EAT Jurisdictional Points : Fraud and Illegality – A Sri Lankan woman agreed to work for the First and Second Respondents, but made it clear she could not do so unless and until she was sponsored by them to do so, so that she had a valid work permit. For some months she remained in contact with the Respondents, until eventually she began to work in anticipation of, but without, the necessary work permit. During that period – prior to her actually working – she was seriously sexually assaulted by the Second Respondent.
Her work permit did materialise but after she had worked for over a year, during which she had again been subjected to serious sexual harassment.
An Employment Tribunal dismissed her claims because either she was not an employee, and could not claim, or she was but was employed under an illegal contract, which it would not condone.
On an appeal at which the Respondents were debarred from appearing, held that the ET had failed to consider s.40(1)(b) of the Equality Act 2010 which protected applicants for employment (which she plainly was when the first assaults occurred); and had wrongly failed to identify the principles by which defences of illegality were to be considered when it wrongly asked whether the facts of the present case could be distinguished from two Court of Appeal authorities, neither of which established the applicable principles. Applying these principles as set out in Hall v Woolston Leisure, the claim save in respect of dismissal was not so inextricably bound up with the contract of employment or the illegality as to be defeated by the defence.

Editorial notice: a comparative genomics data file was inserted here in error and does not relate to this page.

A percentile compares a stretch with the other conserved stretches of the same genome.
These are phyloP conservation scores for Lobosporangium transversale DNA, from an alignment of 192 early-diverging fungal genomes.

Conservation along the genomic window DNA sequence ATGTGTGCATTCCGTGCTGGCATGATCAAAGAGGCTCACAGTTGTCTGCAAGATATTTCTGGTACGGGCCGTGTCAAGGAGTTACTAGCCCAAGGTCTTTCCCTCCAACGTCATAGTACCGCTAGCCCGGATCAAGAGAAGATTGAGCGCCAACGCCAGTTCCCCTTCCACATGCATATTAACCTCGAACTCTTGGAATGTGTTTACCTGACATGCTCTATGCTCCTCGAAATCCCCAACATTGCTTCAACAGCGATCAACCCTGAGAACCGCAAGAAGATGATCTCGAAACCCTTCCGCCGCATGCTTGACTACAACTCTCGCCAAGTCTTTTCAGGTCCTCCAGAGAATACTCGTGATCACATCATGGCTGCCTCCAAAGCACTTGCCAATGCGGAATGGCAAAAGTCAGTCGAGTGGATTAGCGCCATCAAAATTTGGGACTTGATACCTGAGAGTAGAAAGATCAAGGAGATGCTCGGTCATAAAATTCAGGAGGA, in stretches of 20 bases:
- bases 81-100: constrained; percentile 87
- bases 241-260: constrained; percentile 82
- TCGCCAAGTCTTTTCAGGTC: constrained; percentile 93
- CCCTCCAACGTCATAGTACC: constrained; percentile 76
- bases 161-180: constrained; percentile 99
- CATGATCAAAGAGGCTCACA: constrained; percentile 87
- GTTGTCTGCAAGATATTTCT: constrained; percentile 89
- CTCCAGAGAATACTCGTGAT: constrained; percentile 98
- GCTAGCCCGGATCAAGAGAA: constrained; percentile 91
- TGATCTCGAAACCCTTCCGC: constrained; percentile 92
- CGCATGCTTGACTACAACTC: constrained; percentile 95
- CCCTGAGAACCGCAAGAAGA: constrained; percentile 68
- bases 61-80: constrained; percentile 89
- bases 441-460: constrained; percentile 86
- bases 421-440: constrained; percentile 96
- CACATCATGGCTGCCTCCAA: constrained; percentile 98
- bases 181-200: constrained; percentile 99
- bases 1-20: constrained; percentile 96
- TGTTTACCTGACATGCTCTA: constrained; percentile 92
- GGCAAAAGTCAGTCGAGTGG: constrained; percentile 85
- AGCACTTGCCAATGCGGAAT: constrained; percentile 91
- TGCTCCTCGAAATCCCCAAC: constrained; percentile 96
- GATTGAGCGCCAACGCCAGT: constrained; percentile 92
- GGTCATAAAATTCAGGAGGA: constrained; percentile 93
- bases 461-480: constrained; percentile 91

The ET had not resolved whether the First or Second Respondents were the employer, but the findings of fact justified only one answer. However, the question whether the First Respondent was liable under s.109 EqA 2010 for the actions of the Second Respondent who alone had been the sexual predator was remitted to the ET, with observations as to the approach it should adopt.
Updated: 01 December 2021; Ref: scu.522374